What Time Is The Supermoon Tonight?

A full moon will occur on Wednesday, March 20, 2019, but not just any full moon, this will be the last supermoon of 2019 that is dubbed a “Super Worm Moon” because full moons in March are called “Worm’s Moon” or “Sap Moon.”

The March 2019 supermoon also occurs on the same day as the Spring Equinox which is also the astronomical First Day of Spring.

Although the first full moon of Spring is usually called an “Easter Moon” and “The Paschal Moon,” this full moon is not considered an Easter Moon because Christian church has set the First Day of Spring on the fixed date of March 21 while the Equinox and astronomical First Day of Spring can vary from March 19 through March 21.

What Is A Super Worm Moon?

A supermoon occurs because the moon is in an elliptical orbit around the Earth. When the moon is closest to Earth, it is at its orbital perigee, which is why a supermoon is also known as a Perigee Moon.

One of three supermoons in 2019, the March full moon will appear to be the smallest because it makes its closest approach to the Earth a full day before the full moon occurs while the perigee of the other 2019 supermoons occurred within hours of the full moon.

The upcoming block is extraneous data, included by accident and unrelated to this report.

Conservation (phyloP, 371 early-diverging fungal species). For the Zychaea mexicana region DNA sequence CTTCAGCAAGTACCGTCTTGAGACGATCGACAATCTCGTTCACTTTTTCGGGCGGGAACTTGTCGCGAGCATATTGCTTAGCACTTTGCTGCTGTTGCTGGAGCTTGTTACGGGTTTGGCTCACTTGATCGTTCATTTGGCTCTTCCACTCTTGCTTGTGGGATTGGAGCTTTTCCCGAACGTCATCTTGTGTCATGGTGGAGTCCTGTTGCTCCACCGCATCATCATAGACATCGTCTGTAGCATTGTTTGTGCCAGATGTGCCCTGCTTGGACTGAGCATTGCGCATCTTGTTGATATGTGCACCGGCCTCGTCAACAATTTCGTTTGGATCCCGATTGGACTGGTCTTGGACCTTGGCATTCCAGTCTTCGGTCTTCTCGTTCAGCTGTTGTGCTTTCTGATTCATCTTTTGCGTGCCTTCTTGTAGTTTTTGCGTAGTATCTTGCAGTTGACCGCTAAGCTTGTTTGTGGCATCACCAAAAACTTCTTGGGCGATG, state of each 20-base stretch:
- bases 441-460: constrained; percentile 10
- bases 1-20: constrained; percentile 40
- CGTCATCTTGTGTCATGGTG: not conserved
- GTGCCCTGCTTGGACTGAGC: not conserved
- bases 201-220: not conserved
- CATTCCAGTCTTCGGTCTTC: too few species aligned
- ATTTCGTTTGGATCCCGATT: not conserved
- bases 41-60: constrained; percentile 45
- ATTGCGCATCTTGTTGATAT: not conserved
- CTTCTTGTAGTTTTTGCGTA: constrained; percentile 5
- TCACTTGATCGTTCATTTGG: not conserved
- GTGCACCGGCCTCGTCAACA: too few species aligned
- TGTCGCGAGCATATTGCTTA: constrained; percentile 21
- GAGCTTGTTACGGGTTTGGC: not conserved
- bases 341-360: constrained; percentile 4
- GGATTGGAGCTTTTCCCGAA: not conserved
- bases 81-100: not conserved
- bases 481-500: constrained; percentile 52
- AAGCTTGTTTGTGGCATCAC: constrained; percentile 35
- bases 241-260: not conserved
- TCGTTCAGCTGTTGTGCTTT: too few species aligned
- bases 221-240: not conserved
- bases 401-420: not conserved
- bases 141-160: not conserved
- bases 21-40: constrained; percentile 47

However, this Super Worm Moon will still appear 14% larger and 30% brighter than regular full moons.

What Time Is The Supermoon Tonight?

The Super Worm Moon starts with a moonrise over the Atlantic Ocean on the U.S. east coast at 7:22 p.m. Eastern Standard Time on Wednesday, March 20, 2019 with several minutes plus or minus depending on your exact location.

The moon is technically at its fullest (99.8% full) at at 1:45 a.m. Eastern Standard Time on March 21.

When is the best time to watch the Super Worm Moon?

Low-hanging moons near the horizon appear the biggest to humans. So the March supermoon will appear biggest to the naked eye on the U.S. east coast:

During and just after the moonrise at 7:22 p.m. on March 20.

Just before and during the moonset at 8:02 a.m. on March 21.

Will The Super Worm Moon Cause Higher Tides?

Yes. Supermoons cause higher than normal tides.

For those planning a stroll along the beach to watch the moonrise over the ocean, this supermoon will cause a 4-foot high tide during the moonrises and moonset.